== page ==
Learning from Ottawa, part II

In the previous post, I suggested that the first parts of the Ottawa Men’s Bonspiel design could be adapted to a large double-elimination tourney in other contexts. It’s time to put it to the test.

In the last post, I linked to brackets for the Ottawa design, both (nearly) as it was played in Ottawa, and with a few technical adjustments intended to improve fairness. In this post, I’ll look at the effect of those technical adjustments.

For the simulations, I used luck = 3, and a payout schedule that awarded 28% to the OGA winner, and 18% each to the winners of the other four named trophies. I doubt those payouts reflect the values of the Ottawa Men’s Bonspiel itself, but they’ll do for a generic 91-team tourney that wants to pay five places.

The two minor tweaks to the Ottawa-like format were these: I redistributed the byes, and  I interleaved the D, E, and F drops.

The effect on the overall fairness (C) result was negligible, 97.70 for the actual pattern, and 97.69 with my tweaks.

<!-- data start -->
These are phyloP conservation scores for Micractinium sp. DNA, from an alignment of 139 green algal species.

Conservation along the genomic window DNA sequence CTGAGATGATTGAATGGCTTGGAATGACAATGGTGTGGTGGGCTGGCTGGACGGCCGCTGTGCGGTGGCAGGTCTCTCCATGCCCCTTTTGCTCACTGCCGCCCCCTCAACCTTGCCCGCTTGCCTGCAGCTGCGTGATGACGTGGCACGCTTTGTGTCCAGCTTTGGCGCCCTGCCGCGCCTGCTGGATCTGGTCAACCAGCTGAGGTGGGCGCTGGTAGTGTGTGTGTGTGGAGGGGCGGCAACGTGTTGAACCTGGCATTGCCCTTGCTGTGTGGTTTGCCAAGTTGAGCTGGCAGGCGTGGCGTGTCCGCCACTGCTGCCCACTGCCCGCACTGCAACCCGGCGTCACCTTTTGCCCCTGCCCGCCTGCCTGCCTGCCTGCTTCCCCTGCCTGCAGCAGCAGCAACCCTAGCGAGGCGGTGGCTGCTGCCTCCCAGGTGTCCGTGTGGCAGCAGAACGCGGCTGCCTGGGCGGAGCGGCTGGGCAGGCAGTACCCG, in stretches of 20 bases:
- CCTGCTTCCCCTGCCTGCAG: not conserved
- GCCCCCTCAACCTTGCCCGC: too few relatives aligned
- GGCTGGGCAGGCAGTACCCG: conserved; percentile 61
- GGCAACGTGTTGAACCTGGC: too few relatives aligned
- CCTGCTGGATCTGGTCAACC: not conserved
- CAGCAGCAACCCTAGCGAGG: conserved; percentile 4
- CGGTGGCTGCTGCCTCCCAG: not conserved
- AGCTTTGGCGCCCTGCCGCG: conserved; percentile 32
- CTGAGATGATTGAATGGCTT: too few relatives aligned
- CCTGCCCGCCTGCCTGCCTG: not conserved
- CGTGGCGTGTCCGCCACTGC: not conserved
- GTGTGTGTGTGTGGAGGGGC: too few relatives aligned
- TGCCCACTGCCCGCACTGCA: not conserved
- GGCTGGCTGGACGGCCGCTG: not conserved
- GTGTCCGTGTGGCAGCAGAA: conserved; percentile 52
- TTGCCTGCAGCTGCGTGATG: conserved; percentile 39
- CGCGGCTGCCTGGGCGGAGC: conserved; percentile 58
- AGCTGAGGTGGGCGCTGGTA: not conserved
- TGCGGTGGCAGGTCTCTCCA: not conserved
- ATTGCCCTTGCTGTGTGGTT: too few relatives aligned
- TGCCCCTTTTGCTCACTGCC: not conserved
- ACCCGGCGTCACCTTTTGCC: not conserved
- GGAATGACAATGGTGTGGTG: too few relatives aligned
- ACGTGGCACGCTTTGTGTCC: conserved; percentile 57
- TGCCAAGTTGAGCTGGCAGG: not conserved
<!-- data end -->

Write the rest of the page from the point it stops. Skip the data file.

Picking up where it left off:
Looking to fairness (b:X), however, the results are quite visible:

f(b:X) original tweaked f(b:X) original tweaked
A 8.60 7.54 H 21.39 19.21
B 12.83 12.87 I 16.35 6.40
C 4.30 4.64 J 16.33 3.02
D 4.10 2.91 K 4.03 1.61
E 3.73 1.00 L 2.17 1.44
F 2.14 0.32 M 6.89 2.08
G 0.77 0.22 N 3.52 1.86
O 2.48 2.82
P 77.53 77.46
Q 65.69 65.58
R 56.50 56.32

There’s a significant difference for some of the rounds, but not others. The tweak doesn’t seem to help with a huge imbalance in the P, Q, and R rounds. M and N, as might be expected, benefit from the interleaving of drops. In the upper bracket (shown on the left), round B (where the byes land) is predictably bad. Apart from round C, which I cannot explain, the other rounds show some improvement, probably from the more even distribution of byes.

All in all, I think the tweaks were worth making, though hardly essential.

 

 

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